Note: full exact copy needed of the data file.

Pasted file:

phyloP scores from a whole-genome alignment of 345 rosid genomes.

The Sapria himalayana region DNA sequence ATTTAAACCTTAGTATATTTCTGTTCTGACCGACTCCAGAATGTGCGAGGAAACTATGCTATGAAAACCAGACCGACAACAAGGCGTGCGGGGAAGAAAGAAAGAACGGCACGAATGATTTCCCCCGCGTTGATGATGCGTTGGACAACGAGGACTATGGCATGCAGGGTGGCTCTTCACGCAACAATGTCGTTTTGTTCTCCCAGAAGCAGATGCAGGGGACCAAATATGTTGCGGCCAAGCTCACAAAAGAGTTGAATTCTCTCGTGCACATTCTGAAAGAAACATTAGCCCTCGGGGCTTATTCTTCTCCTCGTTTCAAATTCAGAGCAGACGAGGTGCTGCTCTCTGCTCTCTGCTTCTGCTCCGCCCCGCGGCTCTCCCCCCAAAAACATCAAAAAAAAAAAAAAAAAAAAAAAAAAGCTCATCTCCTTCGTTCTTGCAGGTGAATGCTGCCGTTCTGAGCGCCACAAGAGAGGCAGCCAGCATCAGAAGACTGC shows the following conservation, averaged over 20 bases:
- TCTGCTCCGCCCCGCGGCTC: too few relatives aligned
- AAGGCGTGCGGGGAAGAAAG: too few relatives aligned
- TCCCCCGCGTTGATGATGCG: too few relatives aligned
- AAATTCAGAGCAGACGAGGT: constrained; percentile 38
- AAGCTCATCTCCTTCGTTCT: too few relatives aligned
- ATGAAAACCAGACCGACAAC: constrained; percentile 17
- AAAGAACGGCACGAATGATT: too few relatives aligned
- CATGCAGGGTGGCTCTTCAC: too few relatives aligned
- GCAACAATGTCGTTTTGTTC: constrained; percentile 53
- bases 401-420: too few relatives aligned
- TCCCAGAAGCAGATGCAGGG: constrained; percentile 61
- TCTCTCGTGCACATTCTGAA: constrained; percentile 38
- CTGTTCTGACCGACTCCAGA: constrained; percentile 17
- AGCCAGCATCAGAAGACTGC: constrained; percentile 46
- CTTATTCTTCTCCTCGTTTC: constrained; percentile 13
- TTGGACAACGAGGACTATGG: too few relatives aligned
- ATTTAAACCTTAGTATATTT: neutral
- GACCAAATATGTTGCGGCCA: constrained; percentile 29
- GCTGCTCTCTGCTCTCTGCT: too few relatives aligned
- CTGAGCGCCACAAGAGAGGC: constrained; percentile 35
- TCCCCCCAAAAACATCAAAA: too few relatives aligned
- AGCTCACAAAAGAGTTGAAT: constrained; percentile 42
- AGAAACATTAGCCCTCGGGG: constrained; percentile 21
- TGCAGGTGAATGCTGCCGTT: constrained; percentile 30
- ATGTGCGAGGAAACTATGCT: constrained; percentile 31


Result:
phyloP scores from a whole-genome alignment of 345 rosid genomes.

The Sapria himalayana region DNA sequence ATTTAAACCTTAGTATATTTCTGTTCTGACCGACTCCAGAATGTGCGAGGAAACTATGCTATGAAAACCAGACCGACAACAAGGCGTGCGGGGAAGAAAGAAAGAACGGCACGAATGATTTCCCCCGCGTTGATGATGCGTTGGACAACGAGGACTATGGCATGCAGGGTGGCTCTTCACGCAACAATGTCGTTTTGTTCTCCCAGAAGCAGATGCAGGGGACCAAATATGTTGCGGCCAAGCTCACAAAAGAGTTGAATTCTCTCGTGCACATTCTGAAAGAAACATTAGCCCTCGGGGCTTATTCTTCTCCTCGTTTCAAATTCAGAGCAGACGAGGTGCTGCTCTCTGCTCTCTGCTTCTGCTCCGCCCCGCGGCTCTCCCCCCAAAAACATCAAAAAAAAAAAAAAAAAAAAAAAAAAGCTCATCTCCTTCGTTCTTGCAGGTGAATGCTGCCGTTCTGAGCGCCACAAGAGAGGCAGCCAGCATCAGAAGACTGC shows the following conservation, averaged over 20 bases:
- TCTGCTCCGCCCCGCGGCTC: too few relatives aligned
- AAGGCGTGCGGGGAAGAAAG: too few relatives aligned
- TCCCCCGCGTTGATGATGCG: too few relatives aligned
- AAATTCAGAGCAGACGAGGT: constrained; percentile 38
- AAGCTCATCTCCTTCGTTCT: too few relatives aligned
- ATGAAAACCAGACCGACAAC: constrained; percentile 17
- AAAGAACGGCACGAATGATT: too few relatives aligned
- CATGCAGGGTGGCTCTTCAC: too few relatives aligned
- GCAACAATGTCGTTTTGTTC: constrained; percentile 53
- bases 401-420: too few relatives aligned
- TCCCAGAAGCAGATGCAGGG: constrained; percentile 61
- TCTCTCGTGCACATTCTGAA: constrained; percentile 38
- CTGTTCTGACCGACTCCAGA: constrained; percentile 17
- AGCCAGCATCAGAAGACTGC: constrained; percentile 46
- CTTATTCTTCTCCTCGTTTC: constrained; percentile 13
- TTGGACAACGAGGACTATGG: too few relatives aligned
- ATTTAAACCTTAGTATATTT: neutral
- GACCAAATATGTTGCGGCCA: constrained; percentile 29
- GCTGCTCTCTGCTCTCTGCT: too few relatives aligned
- CTGAGCGCCACAAGAGAGGC: constrained; percentile 35
- TCCCCCCAAAAACATCAAAA: too few relatives aligned
- AGCTCACAAAAGAGTTGAAT: constrained; percentile 42
- AGAAACATTAGCCCTCGGGG: constrained; percentile 21
- TGCAGGTGAATGCTGCCGTT: constrained; percentile 30
- ATGTGCGAGGAAACTATGCT: constrained; percentile 31